Big Ben in Brooklyn

If Simmons closes games next to KD and Irving as the ideal small-ball 5 everyone has wished him to be for years, you can scratch this proposition off the table now. As there is obviously a world where Ben is a perfect fit in Brooklyn next to Durant and Kyrie as his lack of jumper should be no issue standing next to two of the most elite ISO scorers in the history of basketball. However, no one would be overwhelmingly surprised if Simmons’ return in the playoffs is lukewarm, especially if Ben is forced to play a series in Philly in front of a Sixers crowd…who if allowed, would publicly crucify him for his complete disappearance in last year’s implosion against Atlanta. With Brooklyn’s lack of depth and top-heavy roster, they need Ben to be a 4th quarter contributor and not the mental midget we’ve seen in the past.

The Warriors on the other hand, with a surplus of depth, would not need Simmons to play during crunch time, especially if coming from behind. Kuminga has consistently shown to not be phased by the big moments as a rookie, hitting not only wide-open 3’s but 4 quarter free throws. All the noise around a Ben Simmons trade to Golden State was polluted with the narrative that he could never play next to Draymond Green in the frontcourt, yet Green has had reemergence as a scorer this season, and willingness to take easy drives to the basket when Curry’s gravity creates a red carpet to the rim. They also have shown to be successful with Looney + Green lineups, and as poor of shooter Simmons is, Looney has hit less than a dozen jumpers outside of 5 feet in his entire career.

If Simmons could embrace being an innings eater, absorbing the non-Curry minutes, and running the 2nd unit with Steph on the sidelines, Golden State would have 2 elite approaches to dismantling the defense. He would obviously start, but only finish if his free throw percentage would allow him to do so. The Warriors would also be salivating at their future post-Splash brothers starting lineup of Poole, Moody, Kuminga, Simmons, Wisemen. It is hard to tell with Simmons still out with back stiffness of his value on the open market, but there is a possibility the Warriors would need to add in their 2022 first to balance out the exchange.

For Brooklyn, the same reason theoretically Simmons would fit next to KD and Irving is the same reason why it is guaranteed Wiggins would mesh perfectly next to the two Alphas. Nash could ride Wiggins’ 2nd quarter scoring in the resting minutes for Durant and depend on his newly formed defensive versatility at the 3, a position they simply don’t have outside of Kevin. Unlike Simmons who is essentially an anti-gravity machine, Wiggins has shot over 40% for the season from distance and has been an iron man his entire career. Simmons’ long-term ceiling is obviously leaps and bounds above Wiggins’, but their floor is incomparable. Brooklyn and their superstars have zero interest in the future of the franchise and are looking for answers to the now. Depending on the outcome of these upcoming playoffs, they might find out that Ben is not part of that equation.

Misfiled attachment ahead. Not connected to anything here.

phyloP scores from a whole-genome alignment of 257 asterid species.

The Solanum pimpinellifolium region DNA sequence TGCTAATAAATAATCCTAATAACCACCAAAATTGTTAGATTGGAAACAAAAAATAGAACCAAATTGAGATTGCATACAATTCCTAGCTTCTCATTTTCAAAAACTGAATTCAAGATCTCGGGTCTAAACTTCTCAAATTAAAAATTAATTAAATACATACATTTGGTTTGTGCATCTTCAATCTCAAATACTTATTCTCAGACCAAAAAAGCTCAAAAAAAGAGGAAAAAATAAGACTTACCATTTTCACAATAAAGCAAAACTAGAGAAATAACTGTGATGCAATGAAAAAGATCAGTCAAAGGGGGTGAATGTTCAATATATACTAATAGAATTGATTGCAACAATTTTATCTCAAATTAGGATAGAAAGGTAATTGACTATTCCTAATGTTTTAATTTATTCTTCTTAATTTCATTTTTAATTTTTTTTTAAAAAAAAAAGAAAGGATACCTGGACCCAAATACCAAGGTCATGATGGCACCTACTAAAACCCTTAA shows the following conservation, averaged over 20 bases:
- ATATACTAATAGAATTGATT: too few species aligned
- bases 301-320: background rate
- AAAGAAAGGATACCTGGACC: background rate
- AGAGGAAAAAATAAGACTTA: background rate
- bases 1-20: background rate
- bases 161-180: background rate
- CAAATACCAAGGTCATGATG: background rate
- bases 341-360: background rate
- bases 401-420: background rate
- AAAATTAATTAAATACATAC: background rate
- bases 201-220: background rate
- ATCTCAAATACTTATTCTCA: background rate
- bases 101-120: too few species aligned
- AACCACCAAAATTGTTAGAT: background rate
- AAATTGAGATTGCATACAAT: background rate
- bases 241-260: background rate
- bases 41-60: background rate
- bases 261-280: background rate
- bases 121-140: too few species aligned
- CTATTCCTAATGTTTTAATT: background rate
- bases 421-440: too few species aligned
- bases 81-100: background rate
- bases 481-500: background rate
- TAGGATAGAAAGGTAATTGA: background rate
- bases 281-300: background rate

Mobley @ the 5

 As cute as the Cav’s three 7-foot lineup has been this year, Evan Mobley’s future is not as a tag team partner in a twin-towers combo but as the modern big of the Eastern Conference. Although Jarrett Allen has been a pivotal part of their unexpected success this season, making his first All-Star appearance, he will likely miss the rest of the season due to injury. If the Cavaliers in this sample find that Mobley at the 5 is the future of their franchise, in the offseason they should be looking to fill the void at the wing as their current rotation at the 3 is essentially non-existent.

For all the hate attached to Andrew Wiggins and the gap between his production and god-given talent, it is simply impossible that Cleveland would ever sign a wing at his caliber in free agency. In the development of a possible top 10 talent in Evan Mobley, it is important to have level-headed vets who can elevate the ecosystem, especially within the realms of the defense. They would presumably plan to hand Wiggins a max extension, despite the fact that the league would consider it an overpay. At only 27, and his prime coinciding with the development of Garland and Mobley, an elite wing defender would be a far more ideal fit rather than the twin towers lineup with Lauri Markkanen at the 3.

For the Warriors, the addition of Jarrett Allen would completely eliminate their issue with their lack of size at center. Looney would be moved to his more suited role as a backup big and with the development of Kuminga at the 4, Draymond would still close games at the 5 when the situation calls for their small-ball attack. Wisemen would be able to be brought along slowly and would be used against second units. Once he would fully blossom, and his stock value rises (or falls), one of them most likely would be moved down the road closer to his rookie extension. The additional draft capital added, is due to the favorable contract Allen is on at 20 per.